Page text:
The plant embryo is the germination center of the seed. How an embryo forms during seed maturation remains unclear, especially in the case of monocotyledonous plants. Generally, the complex processes of embryogenesis result from the action of a coordinated network of genes. Thus, a large-scale survey of changes in protein abundance during embryogenesis is an effective approach to study the molecular events of embryogenesis. In this study, two-dimensional gel electrophoresis (2DE) was applied to separate rice embryo proteins collected during the three phases of embryogenesis: 6 days after pollination (DAP), 12 DAP, and 18 DAP. We then employed matrix-assisted laser desorption-ionization time of flight/time of flight mass spectrometry(MALDI TOF/TOF MS) to identify the phase-dependent differential 2DE spots. A total of 66 spots were discovered to be regulated during embryogenesis, and of these spots, 53 spots were identified. These proteins were further categorized into several functional classes, including storage, embryo development, stress response, glycolysis, and protein metabolism. Intriguingly, the major differential spots originated from three globulins. We further examined the possible mechanism underlying the globulins' multiple forms using Western blotting, proteolysis, and blue native gel electrophoresis techniques and found that the multiple forms of globulins were produced as a result of enhanced proteolysis during embryogenesis, indicating that these globulin forms may serve as chaperone proteins participating in the formation of multiple protein complexes during embryogenesis.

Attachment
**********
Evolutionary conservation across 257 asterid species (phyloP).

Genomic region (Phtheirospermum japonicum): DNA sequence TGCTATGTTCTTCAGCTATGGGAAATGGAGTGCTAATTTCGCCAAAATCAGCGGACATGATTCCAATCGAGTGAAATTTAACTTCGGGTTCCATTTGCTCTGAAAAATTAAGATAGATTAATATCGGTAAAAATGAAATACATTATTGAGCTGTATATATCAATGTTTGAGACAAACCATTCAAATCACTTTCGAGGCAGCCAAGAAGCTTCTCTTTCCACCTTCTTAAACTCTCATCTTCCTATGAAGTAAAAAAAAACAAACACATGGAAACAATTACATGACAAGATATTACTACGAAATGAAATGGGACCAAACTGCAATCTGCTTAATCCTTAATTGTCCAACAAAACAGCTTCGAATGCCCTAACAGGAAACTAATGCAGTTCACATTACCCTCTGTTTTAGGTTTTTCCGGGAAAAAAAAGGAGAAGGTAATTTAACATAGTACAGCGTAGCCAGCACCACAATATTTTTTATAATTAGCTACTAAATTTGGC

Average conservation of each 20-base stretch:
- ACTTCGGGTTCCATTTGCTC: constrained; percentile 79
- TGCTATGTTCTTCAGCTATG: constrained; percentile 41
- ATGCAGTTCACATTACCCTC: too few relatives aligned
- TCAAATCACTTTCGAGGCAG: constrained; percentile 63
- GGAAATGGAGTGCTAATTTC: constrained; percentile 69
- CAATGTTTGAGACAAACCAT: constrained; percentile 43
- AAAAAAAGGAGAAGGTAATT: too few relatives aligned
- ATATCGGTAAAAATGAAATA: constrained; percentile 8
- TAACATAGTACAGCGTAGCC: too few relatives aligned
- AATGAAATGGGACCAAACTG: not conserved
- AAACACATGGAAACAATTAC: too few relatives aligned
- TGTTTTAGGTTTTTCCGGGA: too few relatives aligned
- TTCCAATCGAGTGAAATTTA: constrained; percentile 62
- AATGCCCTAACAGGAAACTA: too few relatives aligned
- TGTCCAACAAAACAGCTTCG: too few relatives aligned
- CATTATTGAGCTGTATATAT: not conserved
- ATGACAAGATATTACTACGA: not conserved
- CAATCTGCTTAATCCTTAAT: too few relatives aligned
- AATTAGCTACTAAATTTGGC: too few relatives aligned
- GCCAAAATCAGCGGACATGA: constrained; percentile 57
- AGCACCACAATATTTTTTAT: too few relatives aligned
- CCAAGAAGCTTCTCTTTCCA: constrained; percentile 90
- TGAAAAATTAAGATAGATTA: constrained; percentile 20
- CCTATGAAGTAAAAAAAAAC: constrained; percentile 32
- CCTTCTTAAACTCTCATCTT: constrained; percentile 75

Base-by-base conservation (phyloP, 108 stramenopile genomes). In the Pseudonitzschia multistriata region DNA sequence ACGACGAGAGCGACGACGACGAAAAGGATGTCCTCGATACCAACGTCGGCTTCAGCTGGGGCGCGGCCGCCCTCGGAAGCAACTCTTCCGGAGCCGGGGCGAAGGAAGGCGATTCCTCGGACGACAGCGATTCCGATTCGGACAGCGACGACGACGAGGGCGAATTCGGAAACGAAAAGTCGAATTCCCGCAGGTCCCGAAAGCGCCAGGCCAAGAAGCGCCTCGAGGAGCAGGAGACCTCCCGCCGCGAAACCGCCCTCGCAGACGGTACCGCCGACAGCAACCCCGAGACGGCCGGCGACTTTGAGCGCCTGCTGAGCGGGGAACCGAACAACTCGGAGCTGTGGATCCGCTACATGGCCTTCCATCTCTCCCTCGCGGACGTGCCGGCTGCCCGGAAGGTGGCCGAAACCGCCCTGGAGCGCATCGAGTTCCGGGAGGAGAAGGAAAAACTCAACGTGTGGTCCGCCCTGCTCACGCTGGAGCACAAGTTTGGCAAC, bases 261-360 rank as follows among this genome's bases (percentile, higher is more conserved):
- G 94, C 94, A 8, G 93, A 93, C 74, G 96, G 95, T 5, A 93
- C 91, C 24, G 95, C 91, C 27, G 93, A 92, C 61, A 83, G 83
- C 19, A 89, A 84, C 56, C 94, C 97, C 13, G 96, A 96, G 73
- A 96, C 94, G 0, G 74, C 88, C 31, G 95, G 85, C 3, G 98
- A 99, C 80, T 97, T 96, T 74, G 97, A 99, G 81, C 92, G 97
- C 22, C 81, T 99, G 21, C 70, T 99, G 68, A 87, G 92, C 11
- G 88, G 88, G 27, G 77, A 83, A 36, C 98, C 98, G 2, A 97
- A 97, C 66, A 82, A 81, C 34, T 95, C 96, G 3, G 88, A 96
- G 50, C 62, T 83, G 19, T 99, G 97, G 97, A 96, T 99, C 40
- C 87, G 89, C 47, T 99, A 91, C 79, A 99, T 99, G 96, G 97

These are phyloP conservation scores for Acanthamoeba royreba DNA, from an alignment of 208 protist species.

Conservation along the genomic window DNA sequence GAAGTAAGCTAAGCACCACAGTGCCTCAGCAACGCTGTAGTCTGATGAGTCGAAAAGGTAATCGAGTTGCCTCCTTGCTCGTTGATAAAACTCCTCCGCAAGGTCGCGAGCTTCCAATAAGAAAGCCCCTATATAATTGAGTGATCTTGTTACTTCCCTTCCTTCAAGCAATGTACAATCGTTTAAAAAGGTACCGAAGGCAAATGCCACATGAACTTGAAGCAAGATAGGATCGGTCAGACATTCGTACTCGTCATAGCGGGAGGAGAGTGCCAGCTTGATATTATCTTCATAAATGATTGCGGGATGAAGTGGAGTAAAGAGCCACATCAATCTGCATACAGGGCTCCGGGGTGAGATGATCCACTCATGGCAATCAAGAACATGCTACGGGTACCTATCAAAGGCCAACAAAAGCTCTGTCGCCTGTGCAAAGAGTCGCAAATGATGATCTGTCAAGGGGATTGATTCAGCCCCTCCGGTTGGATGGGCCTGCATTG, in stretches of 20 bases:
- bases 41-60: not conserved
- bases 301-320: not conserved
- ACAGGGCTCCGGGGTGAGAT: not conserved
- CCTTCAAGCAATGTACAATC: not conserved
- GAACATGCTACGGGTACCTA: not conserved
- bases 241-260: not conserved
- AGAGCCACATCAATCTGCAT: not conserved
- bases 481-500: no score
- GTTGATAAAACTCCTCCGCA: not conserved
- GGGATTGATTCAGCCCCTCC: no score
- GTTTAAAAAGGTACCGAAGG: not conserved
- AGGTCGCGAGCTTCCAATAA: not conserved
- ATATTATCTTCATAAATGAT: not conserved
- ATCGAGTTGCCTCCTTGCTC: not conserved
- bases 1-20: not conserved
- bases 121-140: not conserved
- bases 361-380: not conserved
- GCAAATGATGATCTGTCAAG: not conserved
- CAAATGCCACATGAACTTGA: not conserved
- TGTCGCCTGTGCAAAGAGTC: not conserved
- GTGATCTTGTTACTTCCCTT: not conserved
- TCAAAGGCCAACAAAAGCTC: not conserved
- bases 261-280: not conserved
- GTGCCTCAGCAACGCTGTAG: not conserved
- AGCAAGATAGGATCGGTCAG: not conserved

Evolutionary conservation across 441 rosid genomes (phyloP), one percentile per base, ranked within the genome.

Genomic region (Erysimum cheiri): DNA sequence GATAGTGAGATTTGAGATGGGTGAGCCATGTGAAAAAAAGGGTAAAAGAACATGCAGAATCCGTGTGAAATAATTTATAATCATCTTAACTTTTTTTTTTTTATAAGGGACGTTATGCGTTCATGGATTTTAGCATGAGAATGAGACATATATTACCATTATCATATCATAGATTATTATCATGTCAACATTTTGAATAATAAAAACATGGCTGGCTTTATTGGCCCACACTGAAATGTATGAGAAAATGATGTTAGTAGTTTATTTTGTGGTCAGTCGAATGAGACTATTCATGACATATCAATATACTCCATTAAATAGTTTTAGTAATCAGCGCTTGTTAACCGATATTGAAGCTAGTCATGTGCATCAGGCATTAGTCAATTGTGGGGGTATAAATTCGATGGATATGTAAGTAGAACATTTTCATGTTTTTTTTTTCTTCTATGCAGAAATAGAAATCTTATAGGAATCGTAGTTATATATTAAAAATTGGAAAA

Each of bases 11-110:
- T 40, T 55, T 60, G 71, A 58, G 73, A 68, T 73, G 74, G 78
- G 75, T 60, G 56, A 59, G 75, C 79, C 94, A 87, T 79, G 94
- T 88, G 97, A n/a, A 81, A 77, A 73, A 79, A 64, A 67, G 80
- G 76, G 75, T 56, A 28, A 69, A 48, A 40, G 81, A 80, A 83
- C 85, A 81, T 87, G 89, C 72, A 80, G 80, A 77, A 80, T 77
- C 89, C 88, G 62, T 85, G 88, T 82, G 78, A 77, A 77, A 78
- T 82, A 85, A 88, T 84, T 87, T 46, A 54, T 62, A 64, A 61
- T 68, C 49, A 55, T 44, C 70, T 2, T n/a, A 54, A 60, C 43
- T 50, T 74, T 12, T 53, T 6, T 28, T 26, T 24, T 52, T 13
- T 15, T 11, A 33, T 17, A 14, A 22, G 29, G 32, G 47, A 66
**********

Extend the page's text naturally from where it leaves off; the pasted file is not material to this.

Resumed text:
ASJC Scopus subject areas
- Clinical Biochemistry